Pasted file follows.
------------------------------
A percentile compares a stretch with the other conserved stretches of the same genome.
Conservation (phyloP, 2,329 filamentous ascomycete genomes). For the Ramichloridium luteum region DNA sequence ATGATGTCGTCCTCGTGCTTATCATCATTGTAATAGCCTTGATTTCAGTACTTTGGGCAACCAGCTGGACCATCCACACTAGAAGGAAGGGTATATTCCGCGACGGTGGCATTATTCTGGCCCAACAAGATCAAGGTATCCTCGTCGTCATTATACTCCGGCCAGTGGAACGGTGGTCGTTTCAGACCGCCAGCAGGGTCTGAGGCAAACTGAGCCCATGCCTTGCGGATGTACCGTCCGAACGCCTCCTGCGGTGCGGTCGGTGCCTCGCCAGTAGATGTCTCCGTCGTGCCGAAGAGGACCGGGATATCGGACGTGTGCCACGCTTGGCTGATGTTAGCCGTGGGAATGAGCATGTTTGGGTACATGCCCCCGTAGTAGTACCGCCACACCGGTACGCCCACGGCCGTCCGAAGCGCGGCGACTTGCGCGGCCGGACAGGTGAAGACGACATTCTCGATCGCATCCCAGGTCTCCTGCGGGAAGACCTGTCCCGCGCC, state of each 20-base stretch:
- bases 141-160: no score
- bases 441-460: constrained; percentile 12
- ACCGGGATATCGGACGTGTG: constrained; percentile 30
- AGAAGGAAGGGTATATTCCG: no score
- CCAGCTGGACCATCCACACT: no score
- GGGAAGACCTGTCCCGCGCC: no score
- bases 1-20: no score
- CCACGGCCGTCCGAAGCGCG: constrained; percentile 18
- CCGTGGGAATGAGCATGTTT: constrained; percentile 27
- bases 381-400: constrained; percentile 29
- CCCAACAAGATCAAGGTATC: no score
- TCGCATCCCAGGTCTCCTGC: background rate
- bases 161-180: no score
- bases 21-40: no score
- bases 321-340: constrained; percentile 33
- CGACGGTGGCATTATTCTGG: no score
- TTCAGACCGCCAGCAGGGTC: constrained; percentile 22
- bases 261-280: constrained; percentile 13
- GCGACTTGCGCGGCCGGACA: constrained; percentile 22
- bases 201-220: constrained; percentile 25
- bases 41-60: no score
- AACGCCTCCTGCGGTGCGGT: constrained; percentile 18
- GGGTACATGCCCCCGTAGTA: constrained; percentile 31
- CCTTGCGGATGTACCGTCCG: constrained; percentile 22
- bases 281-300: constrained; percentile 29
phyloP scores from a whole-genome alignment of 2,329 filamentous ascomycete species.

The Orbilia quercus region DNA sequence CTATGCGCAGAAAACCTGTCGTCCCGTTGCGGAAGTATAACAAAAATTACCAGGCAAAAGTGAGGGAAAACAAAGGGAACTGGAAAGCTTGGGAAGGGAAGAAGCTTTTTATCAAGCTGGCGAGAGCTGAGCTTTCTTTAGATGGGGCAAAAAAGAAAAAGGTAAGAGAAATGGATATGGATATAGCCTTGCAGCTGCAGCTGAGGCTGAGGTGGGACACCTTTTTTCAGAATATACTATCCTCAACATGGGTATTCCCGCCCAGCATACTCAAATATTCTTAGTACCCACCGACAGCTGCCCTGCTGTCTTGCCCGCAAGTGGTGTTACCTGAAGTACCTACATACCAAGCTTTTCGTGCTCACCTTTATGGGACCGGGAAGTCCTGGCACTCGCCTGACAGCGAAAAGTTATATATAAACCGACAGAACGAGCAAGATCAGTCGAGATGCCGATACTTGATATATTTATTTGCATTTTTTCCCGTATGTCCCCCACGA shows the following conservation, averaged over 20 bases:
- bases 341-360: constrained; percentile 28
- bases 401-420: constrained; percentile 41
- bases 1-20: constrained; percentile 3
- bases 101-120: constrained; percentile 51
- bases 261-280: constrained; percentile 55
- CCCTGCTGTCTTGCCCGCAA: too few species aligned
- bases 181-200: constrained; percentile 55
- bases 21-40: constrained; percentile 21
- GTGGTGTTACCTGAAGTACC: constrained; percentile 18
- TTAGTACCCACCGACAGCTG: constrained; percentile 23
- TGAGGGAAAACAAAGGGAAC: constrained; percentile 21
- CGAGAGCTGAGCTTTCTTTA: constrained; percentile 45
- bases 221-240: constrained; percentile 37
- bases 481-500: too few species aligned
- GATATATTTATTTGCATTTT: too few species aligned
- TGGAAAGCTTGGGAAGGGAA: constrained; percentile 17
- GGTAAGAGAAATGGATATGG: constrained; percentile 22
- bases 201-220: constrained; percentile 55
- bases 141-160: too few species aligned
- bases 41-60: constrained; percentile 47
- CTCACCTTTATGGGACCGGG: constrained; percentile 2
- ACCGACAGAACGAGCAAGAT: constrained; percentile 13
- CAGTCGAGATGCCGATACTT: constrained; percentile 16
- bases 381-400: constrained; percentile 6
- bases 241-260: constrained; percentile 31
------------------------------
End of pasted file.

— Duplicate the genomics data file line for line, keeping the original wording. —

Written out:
A percentile compares a stretch with the other conserved stretches of the same genome.
Conservation (phyloP, 2,329 filamentous ascomycete genomes). For the Ramichloridium luteum region DNA sequence ATGATGTCGTCCTCGTGCTTATCATCATTGTAATAGCCTTGATTTCAGTACTTTGGGCAACCAGCTGGACCATCCACACTAGAAGGAAGGGTATATTCCGCGACGGTGGCATTATTCTGGCCCAACAAGATCAAGGTATCCTCGTCGTCATTATACTCCGGCCAGTGGAACGGTGGTCGTTTCAGACCGCCAGCAGGGTCTGAGGCAAACTGAGCCCATGCCTTGCGGATGTACCGTCCGAACGCCTCCTGCGGTGCGGTCGGTGCCTCGCCAGTAGATGTCTCCGTCGTGCCGAAGAGGACCGGGATATCGGACGTGTGCCACGCTTGGCTGATGTTAGCCGTGGGAATGAGCATGTTTGGGTACATGCCCCCGTAGTAGTACCGCCACACCGGTACGCCCACGGCCGTCCGAAGCGCGGCGACTTGCGCGGCCGGACAGGTGAAGACGACATTCTCGATCGCATCCCAGGTCTCCTGCGGGAAGACCTGTCCCGCGCC, state of each 20-base stretch:
- bases 141-160: no score
- bases 441-460: constrained; percentile 12
- ACCGGGATATCGGACGTGTG: constrained; percentile 30
- AGAAGGAAGGGTATATTCCG: no score
- CCAGCTGGACCATCCACACT: no score
- GGGAAGACCTGTCCCGCGCC: no score
- bases 1-20: no score
- CCACGGCCGTCCGAAGCGCG: constrained; percentile 18
- CCGTGGGAATGAGCATGTTT: constrained; percentile 27
- bases 381-400: constrained; percentile 29
- CCCAACAAGATCAAGGTATC: no score
- TCGCATCCCAGGTCTCCTGC: background rate
- bases 161-180: no score
- bases 21-40: no score
- bases 321-340: constrained; percentile 33
- CGACGGTGGCATTATTCTGG: no score
- TTCAGACCGCCAGCAGGGTC: constrained; percentile 22
- bases 261-280: constrained; percentile 13
- GCGACTTGCGCGGCCGGACA: constrained; percentile 22
- bases 201-220: constrained; percentile 25
- bases 41-60: no score
- AACGCCTCCTGCGGTGCGGT: constrained; percentile 18
- GGGTACATGCCCCCGTAGTA: constrained; percentile 31
- CCTTGCGGATGTACCGTCCG: constrained; percentile 22
- bases 281-300: constrained; percentile 29
phyloP scores from a whole-genome alignment of 2,329 filamentous ascomycete species.

The Orbilia quercus region DNA sequence CTATGCGCAGAAAACCTGTCGTCCCGTTGCGGAAGTATAACAAAAATTACCAGGCAAAAGTGAGGGAAAACAAAGGGAACTGGAAAGCTTGGGAAGGGAAGAAGCTTTTTATCAAGCTGGCGAGAGCTGAGCTTTCTTTAGATGGGGCAAAAAAGAAAAAGGTAAGAGAAATGGATATGGATATAGCCTTGCAGCTGCAGCTGAGGCTGAGGTGGGACACCTTTTTTCAGAATATACTATCCTCAACATGGGTATTCCCGCCCAGCATACTCAAATATTCTTAGTACCCACCGACAGCTGCCCTGCTGTCTTGCCCGCAAGTGGTGTTACCTGAAGTACCTACATACCAAGCTTTTCGTGCTCACCTTTATGGGACCGGGAAGTCCTGGCACTCGCCTGACAGCGAAAAGTTATATATAAACCGACAGAACGAGCAAGATCAGTCGAGATGCCGATACTTGATATATTTATTTGCATTTTTTCCCGTATGTCCCCCACGA shows the following conservation, averaged over 20 bases:
- bases 341-360: constrained; percentile 28
- bases 401-420: constrained; percentile 41
- bases 1-20: constrained; percentile 3
- bases 101-120: constrained; percentile 51
- bases 261-280: constrained; percentile 55
- CCCTGCTGTCTTGCCCGCAA: too few species aligned
- bases 181-200: constrained; percentile 55
- bases 21-40: constrained; percentile 21
- GTGGTGTTACCTGAAGTACC: constrained; percentile 18
- TTAGTACCCACCGACAGCTG: constrained; percentile 23
- TGAGGGAAAACAAAGGGAAC: constrained; percentile 21
- CGAGAGCTGAGCTTTCTTTA: constrained; percentile 45
- bases 221-240: constrained; percentile 37
- bases 481-500: too few species aligned
- GATATATTTATTTGCATTTT: too few species aligned
- TGGAAAGCTTGGGAAGGGAA: constrained; percentile 17
- GGTAAGAGAAATGGATATGG: constrained; percentile 22
- bases 201-220: constrained; percentile 55
- bases 141-160: too few species aligned
- bases 41-60: constrained; percentile 47
- CTCACCTTTATGGGACCGGG: constrained; percentile 2
- ACCGACAGAACGAGCAAGAT: constrained; percentile 13
- CAGTCGAGATGCCGATACTT: constrained; percentile 16
- bases 381-400: constrained; percentile 6
- bases 241-260: constrained; percentile 31